Compassionate egalitarian whose prize-winning housing valued both the individual and the community
Michael neylan studied at Kingston School of Architecture when Jo Chamberlin, Geoffrey Powell and Christopher Bon taught there. Although all three were part of the modern movement they also looked to history for their ideas, and this two-fold way of looking at architecture set Michael on a course which he was to follow throughout his professional life.
After Kingston, he went to work for Chamberlin, Powell and Bon. We applied ourselves quietly to our drawing boards and, from time to time, became aware of Michael padding to and fro considering a problem, always with fierce concentration on his face. It was generally accepted that the disturbance was worthwhile because of the quality of the solutions which emerged. After pacing, he would return to his board and sketch out beautifully and clearly his preferred option.
At one o’clock he would emerge from his private world and at lunch would engage with everybody. The subjects of his conversation could range from Persia (from whence he had recently returned), to his aunt’s bamboo bicycle (about which he seemed inordinately chuffed), or indeed any subject which involved ideas with which he could grapple.
It was not merely abstract ideas which interested him. I remember once chatting as we walked back from lunch through Pelham Crescent, South Kensington. Suddenly he lengthened his stride and set off counting his paces. He was comparing the size of this space with the central place in a housing-scheme he was designing for a competition in Bishopsfield, Harlow. This application of historical precedent to a building shows how strongly he felt the physicality of architecture.
He won the Bishopsfield competition, aged 24, which showed elegantly and effectively how to provide buildings where an individual might feel at home in the community. This was in reaction to the prevailing view that the key to new housing was technological efficiency.
Getting Bishopsfield off the ground had been stressful for Michael but it won a Civic Trust Award and is now a conservation area.
When we formed Neylan & Ungless, Bishopsfield’s acclaim helped the practice find work for other urban sites and we developed ideas for low-rise, high-density housing from one site to the next over the coming 30 years. Probably the most successful was the Setchell Development in south east London, which won a DoE Good Design in Housing Award.
Michael was a compassionate man whose religion was central to his life. He believed everybody should be treated equally where possible and this found expression in Bishopsfield, where every dwelling had a private open space and a front door at ground level. Though high density, and consisting of many similar sized units, the scheme was designed in such a way that everybody could identify with their own particular dwelling, as well as with their community as a whole.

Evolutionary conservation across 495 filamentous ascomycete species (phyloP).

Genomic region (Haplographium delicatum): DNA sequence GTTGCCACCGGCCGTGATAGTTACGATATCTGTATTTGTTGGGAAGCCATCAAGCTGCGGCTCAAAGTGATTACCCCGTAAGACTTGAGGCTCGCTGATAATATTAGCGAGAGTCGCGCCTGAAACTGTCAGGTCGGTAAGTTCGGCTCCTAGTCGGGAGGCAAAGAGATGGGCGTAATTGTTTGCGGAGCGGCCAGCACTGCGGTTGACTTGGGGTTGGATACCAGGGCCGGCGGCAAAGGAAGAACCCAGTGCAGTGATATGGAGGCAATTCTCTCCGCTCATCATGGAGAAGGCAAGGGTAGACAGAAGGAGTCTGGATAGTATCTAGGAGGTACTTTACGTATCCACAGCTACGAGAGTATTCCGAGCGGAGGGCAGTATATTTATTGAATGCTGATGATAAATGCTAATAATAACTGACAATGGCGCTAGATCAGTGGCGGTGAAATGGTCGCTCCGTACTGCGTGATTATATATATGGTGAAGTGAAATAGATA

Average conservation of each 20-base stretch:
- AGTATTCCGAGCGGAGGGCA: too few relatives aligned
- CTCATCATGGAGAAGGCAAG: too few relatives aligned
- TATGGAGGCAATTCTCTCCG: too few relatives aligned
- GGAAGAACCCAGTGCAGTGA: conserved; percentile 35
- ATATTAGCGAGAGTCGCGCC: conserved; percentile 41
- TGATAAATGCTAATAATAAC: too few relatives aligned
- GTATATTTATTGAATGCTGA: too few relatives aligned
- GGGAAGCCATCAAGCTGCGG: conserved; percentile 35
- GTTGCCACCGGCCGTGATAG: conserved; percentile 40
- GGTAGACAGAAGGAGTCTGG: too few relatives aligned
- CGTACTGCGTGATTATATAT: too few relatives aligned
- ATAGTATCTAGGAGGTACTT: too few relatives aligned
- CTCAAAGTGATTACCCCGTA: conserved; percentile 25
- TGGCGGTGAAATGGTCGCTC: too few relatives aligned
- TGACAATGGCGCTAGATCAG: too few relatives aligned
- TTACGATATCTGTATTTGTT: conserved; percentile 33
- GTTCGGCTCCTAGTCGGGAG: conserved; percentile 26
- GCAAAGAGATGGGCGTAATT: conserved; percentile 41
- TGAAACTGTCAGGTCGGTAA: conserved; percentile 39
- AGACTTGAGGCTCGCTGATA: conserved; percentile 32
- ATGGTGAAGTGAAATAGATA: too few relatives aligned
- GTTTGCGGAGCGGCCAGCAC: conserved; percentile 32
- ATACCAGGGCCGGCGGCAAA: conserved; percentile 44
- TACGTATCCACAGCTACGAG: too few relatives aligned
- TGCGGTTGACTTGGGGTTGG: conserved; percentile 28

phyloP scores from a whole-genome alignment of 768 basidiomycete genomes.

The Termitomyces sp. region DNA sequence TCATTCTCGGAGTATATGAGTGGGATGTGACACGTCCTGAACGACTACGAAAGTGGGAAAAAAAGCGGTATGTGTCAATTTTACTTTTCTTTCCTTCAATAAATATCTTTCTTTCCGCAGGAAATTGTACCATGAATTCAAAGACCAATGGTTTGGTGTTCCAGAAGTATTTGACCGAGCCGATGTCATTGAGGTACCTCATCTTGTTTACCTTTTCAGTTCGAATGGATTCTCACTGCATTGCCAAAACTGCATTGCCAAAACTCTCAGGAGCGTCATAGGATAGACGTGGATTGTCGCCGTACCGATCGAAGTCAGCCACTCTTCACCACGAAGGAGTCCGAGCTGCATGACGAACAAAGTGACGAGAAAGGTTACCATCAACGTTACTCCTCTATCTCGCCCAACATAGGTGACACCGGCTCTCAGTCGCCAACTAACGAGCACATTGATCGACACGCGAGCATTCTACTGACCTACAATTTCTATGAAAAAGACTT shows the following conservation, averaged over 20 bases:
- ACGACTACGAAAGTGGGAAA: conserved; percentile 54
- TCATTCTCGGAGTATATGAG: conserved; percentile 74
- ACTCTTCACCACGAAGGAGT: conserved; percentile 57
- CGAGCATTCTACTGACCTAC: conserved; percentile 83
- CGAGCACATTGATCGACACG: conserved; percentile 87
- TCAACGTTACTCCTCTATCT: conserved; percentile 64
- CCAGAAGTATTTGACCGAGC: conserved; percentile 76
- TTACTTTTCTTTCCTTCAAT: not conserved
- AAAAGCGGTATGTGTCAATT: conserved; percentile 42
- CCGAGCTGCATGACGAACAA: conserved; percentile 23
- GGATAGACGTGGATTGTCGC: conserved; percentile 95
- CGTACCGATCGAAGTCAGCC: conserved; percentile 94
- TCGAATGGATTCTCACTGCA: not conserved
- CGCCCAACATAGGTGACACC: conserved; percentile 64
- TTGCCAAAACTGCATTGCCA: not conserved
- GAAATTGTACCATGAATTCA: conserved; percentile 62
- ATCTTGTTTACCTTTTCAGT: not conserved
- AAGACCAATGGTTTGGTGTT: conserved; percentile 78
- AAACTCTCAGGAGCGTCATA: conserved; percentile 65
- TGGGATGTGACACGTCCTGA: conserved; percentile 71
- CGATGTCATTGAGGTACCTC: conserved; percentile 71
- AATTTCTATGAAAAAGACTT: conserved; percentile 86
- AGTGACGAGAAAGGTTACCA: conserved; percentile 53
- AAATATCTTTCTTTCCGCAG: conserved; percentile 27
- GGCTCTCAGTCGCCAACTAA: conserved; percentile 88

Society is lucky that Michael’s ideas were made concrete in his buildings, for future generations to unpick and be inspired by, and research is being undertaken into the work of Neylan & Ungless by Emily Greeves Architects, supported by the RIBA Research Trust.
Michael Neylan is survived by his wife Dr Catherine Neylan, two daughters and a son.
Werner Otto Esmarch Schroeder, London
William Holmes Dickie, elected 1957, Motherwell, Lanarkshire
Rustom Sohrab Rustomji, elected 1952, Karachi, Pakistan
Edward John Saunders, elected 1965, Derby
Keith Reginald Tyler, elected 1955, Kinbrace, Sutherland
Hugh Cedric Astbury, elected 1952, Weybridge, Surrey
James Ian Ballantyne, elected 1950, Inverness
Donald Mackillop, elected 1950, Portree, Isle of Skye
Brian Kendall White, elected 1958, Woodbridge, Suffolk
Stephen John Fuller, elected 1974, London
Philip Geoffrey Newcombe, elected 1951, Cheltenham
Noel Bernard John Hall, elected 1952, Criccieth, Gwynedd
James Ernest Smith, elected 1949, Minehead, Somerset
Ronald Steward, elected 1960 Leatherhead, Surrey
Brynley Gilbert Jones, elected 1954, Reading
Joseph James Pace, elected 1953, London
Charles Geoffrey Cooper, elected 1950, Godalming, Surrey
Sydney James Hanchet, elected 1950, Frinton-on-Sea, Essex
Harold Martin Hurley, elected 1953, Reigate, Surrey
Warren Peter Smith, elected 1965, London
John Spencer Taylor, elected 1947, Todmorden, Lancashire
Douglas Vernon Abrahams, elected 1973, France
Niall Philip Campbell Macdiarmid, elected 1971, Uckfield
Jack William Davey, elected 1958, Rickmansworth, Herts
Trevor Patrick Garwood-Jones, elected 1955, Canada
Kenneth Armand Oliver, elected 1958, Amersham, Bucks
Thomas Riddell, elected 1948, Spaven, Peebles
Tom Ridley, elected 1992, West Linton, Peeblesshire
Alan James Willis, elected 1961, Colchester
Henry Tawney Jones, elected 1954, Yateley, Hampshire
Peter Geoffrey Cousins, elected 1953, Wantage, Oxon
Roy Grinyer, elected 1958, Worthing, West Sussex
Frederick Francis Till, elected 1970, Gerrards Cross, Bucks
Bruce Probart Beckett, elected 1950, Teddington, Middlesex
Douglas Edward Deeks, elected 1962, Haywards Heath
Thomas Hynd Duncan, elected 1956, Edinburgh
Stanley Hugh Greenen, elected 1953, Newport, Isle of Wight
Frank William Parkinson, elected 1948, Bromsgrove, Worcs
Earle Scott, elected 1958, Australia
Edward Robert Whelan, elected 1985, Ryde, Isle of Wight
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Gwilym Alltwen Williams, elected 1960, Porthmadog, Gwynedd
Cyril George Andrews, elected 1949, Worthing, West Sussex
Robert Stephenson, elected 1954, Market Rasen, Lincs
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